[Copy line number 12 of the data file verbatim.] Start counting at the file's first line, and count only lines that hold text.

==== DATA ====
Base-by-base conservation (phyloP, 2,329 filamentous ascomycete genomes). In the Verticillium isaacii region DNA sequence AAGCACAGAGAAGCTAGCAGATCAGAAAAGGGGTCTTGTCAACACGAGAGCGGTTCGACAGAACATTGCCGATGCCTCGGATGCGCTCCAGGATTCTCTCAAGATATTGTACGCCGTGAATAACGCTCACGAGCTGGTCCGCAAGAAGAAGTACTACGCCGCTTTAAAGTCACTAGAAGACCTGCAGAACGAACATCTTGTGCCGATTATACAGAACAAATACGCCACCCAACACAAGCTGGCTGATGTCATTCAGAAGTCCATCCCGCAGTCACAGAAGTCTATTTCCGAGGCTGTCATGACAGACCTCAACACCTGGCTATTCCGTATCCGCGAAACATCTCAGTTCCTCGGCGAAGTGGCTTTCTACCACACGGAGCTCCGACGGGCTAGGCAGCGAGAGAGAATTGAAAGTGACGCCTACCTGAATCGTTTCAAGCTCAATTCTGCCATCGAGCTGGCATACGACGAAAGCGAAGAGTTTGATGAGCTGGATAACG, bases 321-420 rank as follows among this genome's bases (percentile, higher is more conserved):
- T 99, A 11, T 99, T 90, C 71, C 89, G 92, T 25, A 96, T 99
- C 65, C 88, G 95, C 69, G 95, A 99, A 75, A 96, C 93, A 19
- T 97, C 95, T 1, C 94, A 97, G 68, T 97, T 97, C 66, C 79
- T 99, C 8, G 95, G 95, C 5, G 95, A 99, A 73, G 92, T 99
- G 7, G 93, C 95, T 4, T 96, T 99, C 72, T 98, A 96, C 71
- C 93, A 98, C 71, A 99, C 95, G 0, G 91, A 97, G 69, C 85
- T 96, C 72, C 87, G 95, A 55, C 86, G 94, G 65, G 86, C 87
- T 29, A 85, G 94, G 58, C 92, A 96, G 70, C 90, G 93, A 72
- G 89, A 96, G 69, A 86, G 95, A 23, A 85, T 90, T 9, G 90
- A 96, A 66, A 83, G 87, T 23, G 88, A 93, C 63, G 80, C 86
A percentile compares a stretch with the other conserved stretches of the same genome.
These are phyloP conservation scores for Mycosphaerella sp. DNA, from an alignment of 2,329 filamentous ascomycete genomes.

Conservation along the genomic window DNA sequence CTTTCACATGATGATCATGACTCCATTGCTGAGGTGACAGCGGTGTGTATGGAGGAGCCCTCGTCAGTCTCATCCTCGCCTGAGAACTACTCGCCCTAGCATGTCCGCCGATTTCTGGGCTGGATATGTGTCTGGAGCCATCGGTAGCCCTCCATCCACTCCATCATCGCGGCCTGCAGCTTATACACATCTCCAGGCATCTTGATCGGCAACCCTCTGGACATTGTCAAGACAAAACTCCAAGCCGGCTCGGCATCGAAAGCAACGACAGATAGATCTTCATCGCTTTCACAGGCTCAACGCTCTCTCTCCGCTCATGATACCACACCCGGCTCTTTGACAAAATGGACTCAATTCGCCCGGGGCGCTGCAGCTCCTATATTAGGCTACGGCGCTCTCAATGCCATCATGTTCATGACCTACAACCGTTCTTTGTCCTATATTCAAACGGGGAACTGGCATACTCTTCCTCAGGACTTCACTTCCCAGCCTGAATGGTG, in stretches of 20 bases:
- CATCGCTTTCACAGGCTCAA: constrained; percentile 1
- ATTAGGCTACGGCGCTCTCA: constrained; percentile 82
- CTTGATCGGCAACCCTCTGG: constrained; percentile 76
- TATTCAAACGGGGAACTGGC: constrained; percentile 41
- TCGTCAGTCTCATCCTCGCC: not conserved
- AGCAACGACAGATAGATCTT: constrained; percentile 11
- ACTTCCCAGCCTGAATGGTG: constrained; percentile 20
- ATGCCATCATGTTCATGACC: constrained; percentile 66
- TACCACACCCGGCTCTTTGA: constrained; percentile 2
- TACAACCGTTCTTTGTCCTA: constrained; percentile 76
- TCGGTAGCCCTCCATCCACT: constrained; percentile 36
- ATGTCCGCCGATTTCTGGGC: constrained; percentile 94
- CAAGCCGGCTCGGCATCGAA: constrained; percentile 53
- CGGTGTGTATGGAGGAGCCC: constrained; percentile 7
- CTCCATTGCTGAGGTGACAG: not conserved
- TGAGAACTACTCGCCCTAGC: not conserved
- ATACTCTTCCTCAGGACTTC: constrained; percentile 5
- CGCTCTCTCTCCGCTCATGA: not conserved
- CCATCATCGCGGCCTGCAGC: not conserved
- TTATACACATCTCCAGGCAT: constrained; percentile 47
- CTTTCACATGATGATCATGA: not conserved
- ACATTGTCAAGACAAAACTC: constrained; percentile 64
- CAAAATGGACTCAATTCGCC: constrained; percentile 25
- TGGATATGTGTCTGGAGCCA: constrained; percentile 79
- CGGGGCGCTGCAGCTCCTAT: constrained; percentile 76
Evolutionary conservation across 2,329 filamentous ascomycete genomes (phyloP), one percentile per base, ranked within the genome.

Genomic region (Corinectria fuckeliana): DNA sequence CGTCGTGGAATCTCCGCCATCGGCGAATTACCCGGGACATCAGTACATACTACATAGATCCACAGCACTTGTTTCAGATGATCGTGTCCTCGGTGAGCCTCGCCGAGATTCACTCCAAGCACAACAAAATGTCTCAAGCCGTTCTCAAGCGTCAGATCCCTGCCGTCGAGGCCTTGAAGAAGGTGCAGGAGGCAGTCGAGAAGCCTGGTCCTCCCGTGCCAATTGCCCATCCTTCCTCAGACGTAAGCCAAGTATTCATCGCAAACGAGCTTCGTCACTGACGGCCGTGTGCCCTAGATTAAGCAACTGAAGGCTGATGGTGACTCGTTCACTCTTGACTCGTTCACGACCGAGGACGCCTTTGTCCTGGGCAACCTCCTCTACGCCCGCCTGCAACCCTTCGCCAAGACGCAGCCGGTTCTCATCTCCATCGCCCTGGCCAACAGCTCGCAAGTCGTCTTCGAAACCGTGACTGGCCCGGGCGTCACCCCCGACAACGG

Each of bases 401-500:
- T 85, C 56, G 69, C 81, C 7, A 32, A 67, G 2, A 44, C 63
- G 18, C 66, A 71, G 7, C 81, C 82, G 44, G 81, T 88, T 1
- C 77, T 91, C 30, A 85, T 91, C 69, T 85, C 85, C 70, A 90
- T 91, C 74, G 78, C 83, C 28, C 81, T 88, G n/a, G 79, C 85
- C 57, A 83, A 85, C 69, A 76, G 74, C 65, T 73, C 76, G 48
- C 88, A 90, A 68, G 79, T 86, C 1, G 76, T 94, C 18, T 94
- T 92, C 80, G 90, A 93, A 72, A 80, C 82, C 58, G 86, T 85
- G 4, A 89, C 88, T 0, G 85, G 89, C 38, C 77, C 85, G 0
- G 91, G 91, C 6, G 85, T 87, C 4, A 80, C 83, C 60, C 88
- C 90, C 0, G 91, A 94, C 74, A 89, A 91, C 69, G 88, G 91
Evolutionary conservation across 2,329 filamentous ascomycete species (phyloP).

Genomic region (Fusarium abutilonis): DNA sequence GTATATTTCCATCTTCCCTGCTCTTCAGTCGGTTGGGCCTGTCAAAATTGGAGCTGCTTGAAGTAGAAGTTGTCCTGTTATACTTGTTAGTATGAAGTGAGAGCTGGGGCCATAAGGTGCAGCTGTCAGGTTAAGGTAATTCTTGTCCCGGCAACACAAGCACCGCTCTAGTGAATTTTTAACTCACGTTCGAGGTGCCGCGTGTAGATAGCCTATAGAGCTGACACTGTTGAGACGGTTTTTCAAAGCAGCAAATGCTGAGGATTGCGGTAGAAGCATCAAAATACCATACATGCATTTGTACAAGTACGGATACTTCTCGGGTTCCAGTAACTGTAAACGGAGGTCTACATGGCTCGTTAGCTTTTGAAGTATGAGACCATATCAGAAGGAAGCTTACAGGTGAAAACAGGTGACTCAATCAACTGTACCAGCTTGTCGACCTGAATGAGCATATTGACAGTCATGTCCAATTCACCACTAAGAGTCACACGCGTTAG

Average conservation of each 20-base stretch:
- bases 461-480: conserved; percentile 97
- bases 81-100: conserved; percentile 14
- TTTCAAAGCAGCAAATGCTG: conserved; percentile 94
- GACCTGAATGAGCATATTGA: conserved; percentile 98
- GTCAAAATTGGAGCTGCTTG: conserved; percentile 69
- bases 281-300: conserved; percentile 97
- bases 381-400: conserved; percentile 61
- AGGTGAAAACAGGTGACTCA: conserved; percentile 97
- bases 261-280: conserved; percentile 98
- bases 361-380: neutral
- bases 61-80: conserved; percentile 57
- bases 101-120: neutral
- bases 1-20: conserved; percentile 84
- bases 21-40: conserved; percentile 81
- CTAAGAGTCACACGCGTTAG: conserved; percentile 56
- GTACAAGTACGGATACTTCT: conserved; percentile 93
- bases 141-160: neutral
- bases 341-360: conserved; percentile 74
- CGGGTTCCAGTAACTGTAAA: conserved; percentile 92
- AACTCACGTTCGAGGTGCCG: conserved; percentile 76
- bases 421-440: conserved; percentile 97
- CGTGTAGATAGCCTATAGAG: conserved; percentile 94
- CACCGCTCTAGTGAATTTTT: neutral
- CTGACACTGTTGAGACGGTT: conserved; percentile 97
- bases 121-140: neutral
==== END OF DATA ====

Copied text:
A percentile compares a stretch with the other conserved stretches of the same genome.